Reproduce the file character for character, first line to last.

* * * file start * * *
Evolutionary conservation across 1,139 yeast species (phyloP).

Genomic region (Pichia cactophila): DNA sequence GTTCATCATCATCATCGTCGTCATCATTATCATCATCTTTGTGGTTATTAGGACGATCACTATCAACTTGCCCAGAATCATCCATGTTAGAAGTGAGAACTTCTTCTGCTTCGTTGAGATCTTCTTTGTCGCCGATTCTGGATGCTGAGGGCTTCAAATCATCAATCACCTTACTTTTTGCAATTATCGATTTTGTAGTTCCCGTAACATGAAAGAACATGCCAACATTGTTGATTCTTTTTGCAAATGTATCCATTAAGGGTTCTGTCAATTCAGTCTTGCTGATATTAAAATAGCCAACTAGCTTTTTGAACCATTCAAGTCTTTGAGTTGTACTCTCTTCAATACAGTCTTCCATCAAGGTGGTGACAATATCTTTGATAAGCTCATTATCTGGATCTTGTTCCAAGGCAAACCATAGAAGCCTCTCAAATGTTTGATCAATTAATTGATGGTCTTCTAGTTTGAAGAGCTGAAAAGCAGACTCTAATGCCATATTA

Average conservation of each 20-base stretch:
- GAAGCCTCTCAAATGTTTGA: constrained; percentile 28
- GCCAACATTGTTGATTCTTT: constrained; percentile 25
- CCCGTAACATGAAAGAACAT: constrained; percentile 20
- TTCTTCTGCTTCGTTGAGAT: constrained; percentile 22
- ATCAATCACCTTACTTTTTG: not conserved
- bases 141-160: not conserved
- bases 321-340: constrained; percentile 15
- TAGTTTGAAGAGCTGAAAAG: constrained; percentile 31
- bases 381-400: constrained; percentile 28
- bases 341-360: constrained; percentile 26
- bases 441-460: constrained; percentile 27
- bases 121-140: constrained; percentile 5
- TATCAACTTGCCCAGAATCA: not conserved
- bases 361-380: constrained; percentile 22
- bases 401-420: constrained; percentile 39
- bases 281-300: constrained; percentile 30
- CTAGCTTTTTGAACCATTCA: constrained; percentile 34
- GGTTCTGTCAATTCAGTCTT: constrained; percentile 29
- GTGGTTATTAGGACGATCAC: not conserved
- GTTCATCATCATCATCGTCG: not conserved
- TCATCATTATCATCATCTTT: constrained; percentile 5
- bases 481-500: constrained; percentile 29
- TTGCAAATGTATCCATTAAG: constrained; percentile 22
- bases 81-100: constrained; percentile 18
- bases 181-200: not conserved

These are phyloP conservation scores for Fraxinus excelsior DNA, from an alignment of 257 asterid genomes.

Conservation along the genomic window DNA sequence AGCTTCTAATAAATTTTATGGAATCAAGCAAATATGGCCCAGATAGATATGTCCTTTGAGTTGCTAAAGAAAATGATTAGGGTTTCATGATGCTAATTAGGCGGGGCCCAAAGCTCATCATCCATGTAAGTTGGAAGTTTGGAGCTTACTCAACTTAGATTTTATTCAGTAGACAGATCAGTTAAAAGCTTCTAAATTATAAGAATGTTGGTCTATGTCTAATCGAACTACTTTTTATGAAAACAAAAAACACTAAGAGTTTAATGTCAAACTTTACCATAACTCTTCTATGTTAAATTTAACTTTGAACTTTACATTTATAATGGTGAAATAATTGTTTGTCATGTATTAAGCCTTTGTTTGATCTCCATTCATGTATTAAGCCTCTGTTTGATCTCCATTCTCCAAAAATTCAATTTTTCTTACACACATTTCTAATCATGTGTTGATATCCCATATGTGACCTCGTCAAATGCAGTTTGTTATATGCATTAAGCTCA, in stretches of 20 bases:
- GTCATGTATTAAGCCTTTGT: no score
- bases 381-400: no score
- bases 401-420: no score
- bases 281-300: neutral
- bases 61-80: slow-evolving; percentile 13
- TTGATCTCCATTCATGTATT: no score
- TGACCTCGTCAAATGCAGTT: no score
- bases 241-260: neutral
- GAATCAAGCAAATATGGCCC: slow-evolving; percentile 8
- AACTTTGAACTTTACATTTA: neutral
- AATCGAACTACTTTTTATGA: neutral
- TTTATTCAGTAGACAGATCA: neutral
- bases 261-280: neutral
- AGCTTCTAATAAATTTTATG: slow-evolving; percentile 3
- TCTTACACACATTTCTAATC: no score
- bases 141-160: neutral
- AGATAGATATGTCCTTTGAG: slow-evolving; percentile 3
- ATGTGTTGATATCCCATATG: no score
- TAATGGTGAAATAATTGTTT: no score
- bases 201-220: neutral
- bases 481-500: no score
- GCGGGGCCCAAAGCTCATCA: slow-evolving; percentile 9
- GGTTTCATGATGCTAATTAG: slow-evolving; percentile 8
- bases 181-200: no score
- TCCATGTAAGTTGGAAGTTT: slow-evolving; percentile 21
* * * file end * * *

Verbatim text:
Evolutionary conservation across 1,139 yeast species (phyloP).

Genomic region (Pichia cactophila): DNA sequence GTTCATCATCATCATCGTCGTCATCATTATCATCATCTTTGTGGTTATTAGGACGATCACTATCAACTTGCCCAGAATCATCCATGTTAGAAGTGAGAACTTCTTCTGCTTCGTTGAGATCTTCTTTGTCGCCGATTCTGGATGCTGAGGGCTTCAAATCATCAATCACCTTACTTTTTGCAATTATCGATTTTGTAGTTCCCGTAACATGAAAGAACATGCCAACATTGTTGATTCTTTTTGCAAATGTATCCATTAAGGGTTCTGTCAATTCAGTCTTGCTGATATTAAAATAGCCAACTAGCTTTTTGAACCATTCAAGTCTTTGAGTTGTACTCTCTTCAATACAGTCTTCCATCAAGGTGGTGACAATATCTTTGATAAGCTCATTATCTGGATCTTGTTCCAAGGCAAACCATAGAAGCCTCTCAAATGTTTGATCAATTAATTGATGGTCTTCTAGTTTGAAGAGCTGAAAAGCAGACTCTAATGCCATATTA

Average conservation of each 20-base stretch:
- GAAGCCTCTCAAATGTTTGA: constrained; percentile 28
- GCCAACATTGTTGATTCTTT: constrained; percentile 25
- CCCGTAACATGAAAGAACAT: constrained; percentile 20
- TTCTTCTGCTTCGTTGAGAT: constrained; percentile 22
- ATCAATCACCTTACTTTTTG: not conserved
- bases 141-160: not conserved
- bases 321-340: constrained; percentile 15
- TAGTTTGAAGAGCTGAAAAG: constrained; percentile 31
- bases 381-400: constrained; percentile 28
- bases 341-360: constrained; percentile 26
- bases 441-460: constrained; percentile 27
- bases 121-140: constrained; percentile 5
- TATCAACTTGCCCAGAATCA: not conserved
- bases 361-380: constrained; percentile 22
- bases 401-420: constrained; percentile 39
- bases 281-300: constrained; percentile 30
- CTAGCTTTTTGAACCATTCA: constrained; percentile 34
- GGTTCTGTCAATTCAGTCTT: constrained; percentile 29
- GTGGTTATTAGGACGATCAC: not conserved
- GTTCATCATCATCATCGTCG: not conserved
- TCATCATTATCATCATCTTT: constrained; percentile 5
- bases 481-500: constrained; percentile 29
- TTGCAAATGTATCCATTAAG: constrained; percentile 22
- bases 81-100: constrained; percentile 18
- bases 181-200: not conserved

These are phyloP conservation scores for Fraxinus excelsior DNA, from an alignment of 257 asterid genomes.

Conservation along the genomic window DNA sequence AGCTTCTAATAAATTTTATGGAATCAAGCAAATATGGCCCAGATAGATATGTCCTTTGAGTTGCTAAAGAAAATGATTAGGGTTTCATGATGCTAATTAGGCGGGGCCCAAAGCTCATCATCCATGTAAGTTGGAAGTTTGGAGCTTACTCAACTTAGATTTTATTCAGTAGACAGATCAGTTAAAAGCTTCTAAATTATAAGAATGTTGGTCTATGTCTAATCGAACTACTTTTTATGAAAACAAAAAACACTAAGAGTTTAATGTCAAACTTTACCATAACTCTTCTATGTTAAATTTAACTTTGAACTTTACATTTATAATGGTGAAATAATTGTTTGTCATGTATTAAGCCTTTGTTTGATCTCCATTCATGTATTAAGCCTCTGTTTGATCTCCATTCTCCAAAAATTCAATTTTTCTTACACACATTTCTAATCATGTGTTGATATCCCATATGTGACCTCGTCAAATGCAGTTTGTTATATGCATTAAGCTCA, in stretches of 20 bases:
- GTCATGTATTAAGCCTTTGT: no score
- bases 381-400: no score
- bases 401-420: no score
- bases 281-300: neutral
- bases 61-80: slow-evolving; percentile 13
- TTGATCTCCATTCATGTATT: no score
- TGACCTCGTCAAATGCAGTT: no score
- bases 241-260: neutral
- GAATCAAGCAAATATGGCCC: slow-evolving; percentile 8
- AACTTTGAACTTTACATTTA: neutral
- AATCGAACTACTTTTTATGA: neutral
- TTTATTCAGTAGACAGATCA: neutral
- bases 261-280: neutral
- AGCTTCTAATAAATTTTATG: slow-evolving; percentile 3
- TCTTACACACATTTCTAATC: no score
- bases 141-160: neutral
- AGATAGATATGTCCTTTGAG: slow-evolving; percentile 3
- ATGTGTTGATATCCCATATG: no score
- TAATGGTGAAATAATTGTTT: no score
- bases 201-220: neutral
- bases 481-500: no score
- GCGGGGCCCAAAGCTCATCA: slow-evolving; percentile 9
- GGTTTCATGATGCTAATTAG: slow-evolving; percentile 8
- bases 181-200: no score
- TCCATGTAAGTTGGAAGTTT: slow-evolving; percentile 21